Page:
Plus, when you consider this advertisement in contrast with a recent Huffington Post article revealing the strict diet Victoria’s Secret Angels endure prior to their annual Fashion Show, it’s no wonder women hate their bodies so much. They are shown these Angels that are unrealistic images of what a woman supposedly should be, and then torn down went they don’t measure up. What people don’t realize is how much hell these Angels ironically go through to look that thin. The piece describes how Adriana Lima prepares for the runway event:
She sees a nutritionist, who has measured her body’s muscle mass, fat ratio, and levels of water retention. He prescribes protein shakes, vitamins and supplements to keep Lima’s energy levels up during this training period. Lima drinks a gallon of water a day. For nine days before the show she will drink only protein shakes – “no solids”. The concoctions include powdered egg.
Two days before the show she will abstain from the gallon of water a day, and “just drink normally”. Then, 12 hours before the show she will stop drinking entirely.
For every woman who calls that regimen utterly ridiculous, there will be 10 more willing to try the technique and slim down to an unhealthily thin frame. But what’s the alternative? Look like Jacqueline in a lace bra and panty set? And get left by your man?
The problem with the images of the female form that we are sold is that there is no room for a happy medium. Impossible expectations of thin women with beautiful faces are juxtaposed with morbidly obese and unattractive women as if to say you have to fit on one end of the spectrum or the other. And to steal a line from the movie “Dodgeball,” if you can’t achieve a body like Adriana Lima, “it’s your fault if you don’t hate yourself enough to do something about it.”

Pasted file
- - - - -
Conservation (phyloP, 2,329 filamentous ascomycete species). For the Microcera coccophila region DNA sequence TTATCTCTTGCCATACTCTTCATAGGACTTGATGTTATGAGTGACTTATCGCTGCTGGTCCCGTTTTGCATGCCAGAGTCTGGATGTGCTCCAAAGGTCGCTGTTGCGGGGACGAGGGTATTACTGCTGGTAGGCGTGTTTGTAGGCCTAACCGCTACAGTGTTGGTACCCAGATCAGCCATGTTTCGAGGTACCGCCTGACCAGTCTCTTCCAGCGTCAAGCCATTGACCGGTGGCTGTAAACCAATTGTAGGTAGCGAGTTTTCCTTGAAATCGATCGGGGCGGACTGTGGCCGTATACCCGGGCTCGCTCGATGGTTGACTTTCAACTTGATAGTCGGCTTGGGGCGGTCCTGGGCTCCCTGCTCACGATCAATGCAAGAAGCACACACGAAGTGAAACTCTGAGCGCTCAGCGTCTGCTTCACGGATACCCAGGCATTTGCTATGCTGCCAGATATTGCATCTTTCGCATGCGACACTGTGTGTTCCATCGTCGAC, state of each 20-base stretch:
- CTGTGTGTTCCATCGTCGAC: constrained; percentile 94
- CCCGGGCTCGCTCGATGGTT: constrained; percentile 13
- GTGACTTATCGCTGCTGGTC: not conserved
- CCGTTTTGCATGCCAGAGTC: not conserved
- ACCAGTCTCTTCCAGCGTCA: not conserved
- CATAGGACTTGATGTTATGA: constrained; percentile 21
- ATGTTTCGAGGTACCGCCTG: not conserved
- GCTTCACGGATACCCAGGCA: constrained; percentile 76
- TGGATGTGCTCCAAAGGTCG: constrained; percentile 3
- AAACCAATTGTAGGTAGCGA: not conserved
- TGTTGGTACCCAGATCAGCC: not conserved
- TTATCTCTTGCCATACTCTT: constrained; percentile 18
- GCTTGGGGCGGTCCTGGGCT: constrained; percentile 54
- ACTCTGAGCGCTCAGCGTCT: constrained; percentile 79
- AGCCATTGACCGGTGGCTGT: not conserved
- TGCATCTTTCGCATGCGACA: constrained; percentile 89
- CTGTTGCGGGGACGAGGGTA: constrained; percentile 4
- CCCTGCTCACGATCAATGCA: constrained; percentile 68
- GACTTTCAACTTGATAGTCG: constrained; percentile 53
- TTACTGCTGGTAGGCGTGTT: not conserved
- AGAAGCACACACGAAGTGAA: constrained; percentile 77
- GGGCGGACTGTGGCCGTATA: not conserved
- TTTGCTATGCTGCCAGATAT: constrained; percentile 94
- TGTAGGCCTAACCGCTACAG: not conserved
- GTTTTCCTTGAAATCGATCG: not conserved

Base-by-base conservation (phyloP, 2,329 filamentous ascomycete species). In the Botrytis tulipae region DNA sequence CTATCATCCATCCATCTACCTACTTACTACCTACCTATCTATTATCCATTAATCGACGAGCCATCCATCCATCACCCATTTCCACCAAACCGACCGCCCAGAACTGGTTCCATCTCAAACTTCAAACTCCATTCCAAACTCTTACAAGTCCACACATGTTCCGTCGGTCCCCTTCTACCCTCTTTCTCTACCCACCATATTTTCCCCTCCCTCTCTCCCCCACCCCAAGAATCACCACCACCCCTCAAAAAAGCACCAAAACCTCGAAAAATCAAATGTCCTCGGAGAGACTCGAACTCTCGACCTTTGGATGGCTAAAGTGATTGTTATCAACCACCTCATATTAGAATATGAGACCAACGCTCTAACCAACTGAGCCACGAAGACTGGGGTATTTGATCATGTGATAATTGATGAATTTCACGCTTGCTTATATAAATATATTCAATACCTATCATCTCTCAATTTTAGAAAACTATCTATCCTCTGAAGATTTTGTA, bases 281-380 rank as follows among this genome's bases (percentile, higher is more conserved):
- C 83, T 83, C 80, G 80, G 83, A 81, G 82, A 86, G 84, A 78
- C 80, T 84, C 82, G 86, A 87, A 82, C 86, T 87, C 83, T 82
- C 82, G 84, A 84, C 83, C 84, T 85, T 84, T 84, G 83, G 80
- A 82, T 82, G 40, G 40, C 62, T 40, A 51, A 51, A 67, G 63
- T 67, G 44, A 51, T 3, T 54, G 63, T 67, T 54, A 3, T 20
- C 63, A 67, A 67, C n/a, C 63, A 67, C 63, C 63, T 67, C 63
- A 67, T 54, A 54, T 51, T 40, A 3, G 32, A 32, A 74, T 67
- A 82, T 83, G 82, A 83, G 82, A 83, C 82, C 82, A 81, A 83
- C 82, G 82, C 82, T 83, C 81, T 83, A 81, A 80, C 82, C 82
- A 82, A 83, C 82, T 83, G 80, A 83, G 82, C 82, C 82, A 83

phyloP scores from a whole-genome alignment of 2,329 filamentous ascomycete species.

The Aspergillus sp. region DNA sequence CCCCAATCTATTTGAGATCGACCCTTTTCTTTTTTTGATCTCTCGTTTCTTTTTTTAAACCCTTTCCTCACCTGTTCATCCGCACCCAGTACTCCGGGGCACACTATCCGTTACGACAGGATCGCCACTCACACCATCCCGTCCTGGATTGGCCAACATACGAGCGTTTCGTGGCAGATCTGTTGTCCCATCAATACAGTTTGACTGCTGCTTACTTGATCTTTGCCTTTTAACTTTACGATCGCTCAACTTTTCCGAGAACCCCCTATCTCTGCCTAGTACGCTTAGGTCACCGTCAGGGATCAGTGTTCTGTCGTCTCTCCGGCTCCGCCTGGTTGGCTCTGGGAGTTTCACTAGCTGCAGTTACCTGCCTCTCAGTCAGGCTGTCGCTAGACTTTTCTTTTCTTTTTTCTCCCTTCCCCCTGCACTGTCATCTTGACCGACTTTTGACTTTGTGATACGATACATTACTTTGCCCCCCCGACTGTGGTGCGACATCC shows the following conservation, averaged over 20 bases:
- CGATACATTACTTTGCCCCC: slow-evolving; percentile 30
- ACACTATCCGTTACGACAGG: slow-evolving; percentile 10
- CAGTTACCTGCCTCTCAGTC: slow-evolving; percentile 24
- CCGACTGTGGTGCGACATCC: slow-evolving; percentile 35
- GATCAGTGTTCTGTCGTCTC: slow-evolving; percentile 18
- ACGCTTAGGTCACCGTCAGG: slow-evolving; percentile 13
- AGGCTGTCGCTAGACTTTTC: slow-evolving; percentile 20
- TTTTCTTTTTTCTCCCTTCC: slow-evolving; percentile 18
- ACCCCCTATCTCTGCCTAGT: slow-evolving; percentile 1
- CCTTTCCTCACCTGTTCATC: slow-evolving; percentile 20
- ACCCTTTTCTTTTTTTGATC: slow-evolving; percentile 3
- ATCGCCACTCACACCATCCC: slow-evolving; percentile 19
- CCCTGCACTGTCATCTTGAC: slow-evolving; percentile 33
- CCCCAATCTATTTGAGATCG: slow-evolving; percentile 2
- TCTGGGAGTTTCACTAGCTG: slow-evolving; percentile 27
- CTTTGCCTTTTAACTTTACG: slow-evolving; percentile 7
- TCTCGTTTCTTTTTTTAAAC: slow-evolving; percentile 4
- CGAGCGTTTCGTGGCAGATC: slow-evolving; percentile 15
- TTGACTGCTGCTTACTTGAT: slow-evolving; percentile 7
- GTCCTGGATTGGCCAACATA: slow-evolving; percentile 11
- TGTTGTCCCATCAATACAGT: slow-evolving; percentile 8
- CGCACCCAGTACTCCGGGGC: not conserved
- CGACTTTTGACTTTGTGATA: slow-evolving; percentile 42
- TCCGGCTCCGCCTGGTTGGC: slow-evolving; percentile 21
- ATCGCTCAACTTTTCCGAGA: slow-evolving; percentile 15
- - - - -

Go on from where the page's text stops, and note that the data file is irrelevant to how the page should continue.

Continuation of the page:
What was at one time more of a “white-girl” issue, the pressure to be thin is increasingly becoming a part of the black community. Many argue that this is a positive thing given the rate of obesity we face, but is physical health more important than mental? The comments from black men and women around the blogosphere criticizing plus-size women for spending more time in the nail salon than in the gym, stripping Gabourey Sidibe of any possible ounce of sexuality, and proclaiming the unattractiveness of the fuller figure is behavior that at one time wasn’t so commonplace among us; and it doesn’t need to be.
A wider range of body types has traditionally been accepted in the black community — but will we soon find ourselves encouraging one another to be rail thin, adhering to the status quo? J.Lo, Beyonce and Kim Kardashian’s bodies are novel by comparison to anorexic models; that’s why they receive so much attention. As we as a group join in on the fat hatred, are we leaving ourselves open to the slew of body issues that young white teen girls are so susceptible to?
Concern about health is certainly needed among us, but mocking and teasing overweight women doesn’t convey that message — whether in an ad or on a message board. Just as young girls and adult women need to be shielded from images promoting extremely thin body types as normal or ideal, it shouldn’t be commonplace to criticize overweight women in an effort to get them to be “healthy,” all the while sacrificing their self esteem. No one pokes fun at anorexia; obesity deserves the same respect.
Brande Victorian is a blogger and culture writer in New York City. Follower her on Twitter at @be_vic.
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